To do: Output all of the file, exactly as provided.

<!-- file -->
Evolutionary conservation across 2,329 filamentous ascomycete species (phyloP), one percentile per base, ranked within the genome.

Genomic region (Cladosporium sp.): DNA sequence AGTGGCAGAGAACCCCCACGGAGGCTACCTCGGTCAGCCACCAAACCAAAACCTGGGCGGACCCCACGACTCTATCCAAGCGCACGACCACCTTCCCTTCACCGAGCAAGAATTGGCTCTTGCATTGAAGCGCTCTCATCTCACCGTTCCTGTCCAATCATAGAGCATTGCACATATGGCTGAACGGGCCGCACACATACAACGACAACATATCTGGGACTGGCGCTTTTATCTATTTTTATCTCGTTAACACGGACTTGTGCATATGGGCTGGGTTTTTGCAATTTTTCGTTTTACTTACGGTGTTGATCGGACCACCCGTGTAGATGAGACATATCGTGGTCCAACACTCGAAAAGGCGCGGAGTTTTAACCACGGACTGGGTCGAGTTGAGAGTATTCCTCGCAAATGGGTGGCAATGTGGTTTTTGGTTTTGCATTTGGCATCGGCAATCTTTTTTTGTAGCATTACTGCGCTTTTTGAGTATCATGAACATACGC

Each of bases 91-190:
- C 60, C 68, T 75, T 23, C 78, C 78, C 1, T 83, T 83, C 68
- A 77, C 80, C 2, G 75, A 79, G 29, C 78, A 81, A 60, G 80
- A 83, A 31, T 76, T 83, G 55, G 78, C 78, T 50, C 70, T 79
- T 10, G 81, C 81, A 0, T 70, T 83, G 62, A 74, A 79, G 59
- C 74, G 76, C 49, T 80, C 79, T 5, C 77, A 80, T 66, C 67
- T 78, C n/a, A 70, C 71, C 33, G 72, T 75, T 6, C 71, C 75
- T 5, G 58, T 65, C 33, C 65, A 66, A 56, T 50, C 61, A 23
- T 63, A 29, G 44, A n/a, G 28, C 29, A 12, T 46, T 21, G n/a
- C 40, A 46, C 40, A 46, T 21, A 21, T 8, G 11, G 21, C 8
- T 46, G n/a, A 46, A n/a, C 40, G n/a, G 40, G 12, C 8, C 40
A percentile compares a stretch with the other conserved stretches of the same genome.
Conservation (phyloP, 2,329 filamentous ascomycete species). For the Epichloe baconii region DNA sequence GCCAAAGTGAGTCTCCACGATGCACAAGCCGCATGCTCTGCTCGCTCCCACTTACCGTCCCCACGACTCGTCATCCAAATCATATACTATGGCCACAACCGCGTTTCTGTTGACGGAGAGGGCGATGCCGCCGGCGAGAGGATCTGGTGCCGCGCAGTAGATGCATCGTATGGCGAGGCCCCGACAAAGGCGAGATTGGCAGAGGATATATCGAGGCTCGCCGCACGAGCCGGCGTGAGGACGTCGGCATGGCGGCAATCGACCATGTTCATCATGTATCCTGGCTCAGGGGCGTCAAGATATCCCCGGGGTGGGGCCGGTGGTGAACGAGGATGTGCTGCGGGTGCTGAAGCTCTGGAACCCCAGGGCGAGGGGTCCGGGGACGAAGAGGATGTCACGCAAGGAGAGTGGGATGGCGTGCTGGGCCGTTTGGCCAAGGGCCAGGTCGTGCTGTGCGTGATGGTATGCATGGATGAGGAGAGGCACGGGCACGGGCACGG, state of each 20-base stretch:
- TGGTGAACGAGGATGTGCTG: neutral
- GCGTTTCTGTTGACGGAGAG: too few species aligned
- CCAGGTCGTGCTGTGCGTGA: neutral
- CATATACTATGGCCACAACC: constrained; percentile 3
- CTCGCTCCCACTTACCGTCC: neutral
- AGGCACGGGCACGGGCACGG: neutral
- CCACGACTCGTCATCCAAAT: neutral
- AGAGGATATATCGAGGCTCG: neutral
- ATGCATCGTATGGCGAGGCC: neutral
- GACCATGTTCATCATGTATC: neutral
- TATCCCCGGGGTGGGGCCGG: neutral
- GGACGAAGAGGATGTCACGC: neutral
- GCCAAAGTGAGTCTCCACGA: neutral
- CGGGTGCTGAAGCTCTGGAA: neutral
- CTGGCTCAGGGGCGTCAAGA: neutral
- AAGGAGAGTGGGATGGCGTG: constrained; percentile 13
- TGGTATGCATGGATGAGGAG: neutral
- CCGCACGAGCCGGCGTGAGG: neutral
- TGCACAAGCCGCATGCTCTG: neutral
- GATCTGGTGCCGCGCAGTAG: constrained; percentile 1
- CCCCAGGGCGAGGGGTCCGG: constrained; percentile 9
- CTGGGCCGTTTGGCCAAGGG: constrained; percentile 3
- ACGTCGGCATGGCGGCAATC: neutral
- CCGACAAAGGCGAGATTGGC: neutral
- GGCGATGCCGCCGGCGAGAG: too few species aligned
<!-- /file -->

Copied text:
Evolutionary conservation across 2,329 filamentous ascomycete species (phyloP), one percentile per base, ranked within the genome.

Genomic region (Cladosporium sp.): DNA sequence AGTGGCAGAGAACCCCCACGGAGGCTACCTCGGTCAGCCACCAAACCAAAACCTGGGCGGACCCCACGACTCTATCCAAGCGCACGACCACCTTCCCTTCACCGAGCAAGAATTGGCTCTTGCATTGAAGCGCTCTCATCTCACCGTTCCTGTCCAATCATAGAGCATTGCACATATGGCTGAACGGGCCGCACACATACAACGACAACATATCTGGGACTGGCGCTTTTATCTATTTTTATCTCGTTAACACGGACTTGTGCATATGGGCTGGGTTTTTGCAATTTTTCGTTTTACTTACGGTGTTGATCGGACCACCCGTGTAGATGAGACATATCGTGGTCCAACACTCGAAAAGGCGCGGAGTTTTAACCACGGACTGGGTCGAGTTGAGAGTATTCCTCGCAAATGGGTGGCAATGTGGTTTTTGGTTTTGCATTTGGCATCGGCAATCTTTTTTTGTAGCATTACTGCGCTTTTTGAGTATCATGAACATACGC

Each of bases 91-190:
- C 60, C 68, T 75, T 23, C 78, C 78, C 1, T 83, T 83, C 68
- A 77, C 80, C 2, G 75, A 79, G 29, C 78, A 81, A 60, G 80
- A 83, A 31, T 76, T 83, G 55, G 78, C 78, T 50, C 70, T 79
- T 10, G 81, C 81, A 0, T 70, T 83, G 62, A 74, A 79, G 59
- C 74, G 76, C 49, T 80, C 79, T 5, C 77, A 80, T 66, C 67
- T 78, C n/a, A 70, C 71, C 33, G 72, T 75, T 6, C 71, C 75
- T 5, G 58, T 65, C 33, C 65, A 66, A 56, T 50, C 61, A 23
- T 63, A 29, G 44, A n/a, G 28, C 29, A 12, T 46, T 21, G n/a
- C 40, A 46, C 40, A 46, T 21, A 21, T 8, G 11, G 21, C 8
- T 46, G n/a, A 46, A n/a, C 40, G n/a, G 40, G 12, C 8, C 40
A percentile compares a stretch with the other conserved stretches of the same genome.
Conservation (phyloP, 2,329 filamentous ascomycete species). For the Epichloe baconii region DNA sequence GCCAAAGTGAGTCTCCACGATGCACAAGCCGCATGCTCTGCTCGCTCCCACTTACCGTCCCCACGACTCGTCATCCAAATCATATACTATGGCCACAACCGCGTTTCTGTTGACGGAGAGGGCGATGCCGCCGGCGAGAGGATCTGGTGCCGCGCAGTAGATGCATCGTATGGCGAGGCCCCGACAAAGGCGAGATTGGCAGAGGATATATCGAGGCTCGCCGCACGAGCCGGCGTGAGGACGTCGGCATGGCGGCAATCGACCATGTTCATCATGTATCCTGGCTCAGGGGCGTCAAGATATCCCCGGGGTGGGGCCGGTGGTGAACGAGGATGTGCTGCGGGTGCTGAAGCTCTGGAACCCCAGGGCGAGGGGTCCGGGGACGAAGAGGATGTCACGCAAGGAGAGTGGGATGGCGTGCTGGGCCGTTTGGCCAAGGGCCAGGTCGTGCTGTGCGTGATGGTATGCATGGATGAGGAGAGGCACGGGCACGGGCACGG, state of each 20-base stretch:
- TGGTGAACGAGGATGTGCTG: neutral
- GCGTTTCTGTTGACGGAGAG: too few species aligned
- CCAGGTCGTGCTGTGCGTGA: neutral
- CATATACTATGGCCACAACC: constrained; percentile 3
- CTCGCTCCCACTTACCGTCC: neutral
- AGGCACGGGCACGGGCACGG: neutral
- CCACGACTCGTCATCCAAAT: neutral
- AGAGGATATATCGAGGCTCG: neutral
- ATGCATCGTATGGCGAGGCC: neutral
- GACCATGTTCATCATGTATC: neutral
- TATCCCCGGGGTGGGGCCGG: neutral
- GGACGAAGAGGATGTCACGC: neutral
- GCCAAAGTGAGTCTCCACGA: neutral
- CGGGTGCTGAAGCTCTGGAA: neutral
- CTGGCTCAGGGGCGTCAAGA: neutral
- AAGGAGAGTGGGATGGCGTG: constrained; percentile 13
- TGGTATGCATGGATGAGGAG: neutral
- CCGCACGAGCCGGCGTGAGG: neutral
- TGCACAAGCCGCATGCTCTG: neutral
- GATCTGGTGCCGCGCAGTAG: constrained; percentile 1
- CCCCAGGGCGAGGGGTCCGG: constrained; percentile 9
- CTGGGCCGTTTGGCCAAGGG: constrained; percentile 3
- ACGTCGGCATGGCGGCAATC: neutral
- CCGACAAAGGCGAGATTGGC: neutral
- GGCGATGCCGCCGGCGAGAG: too few species aligned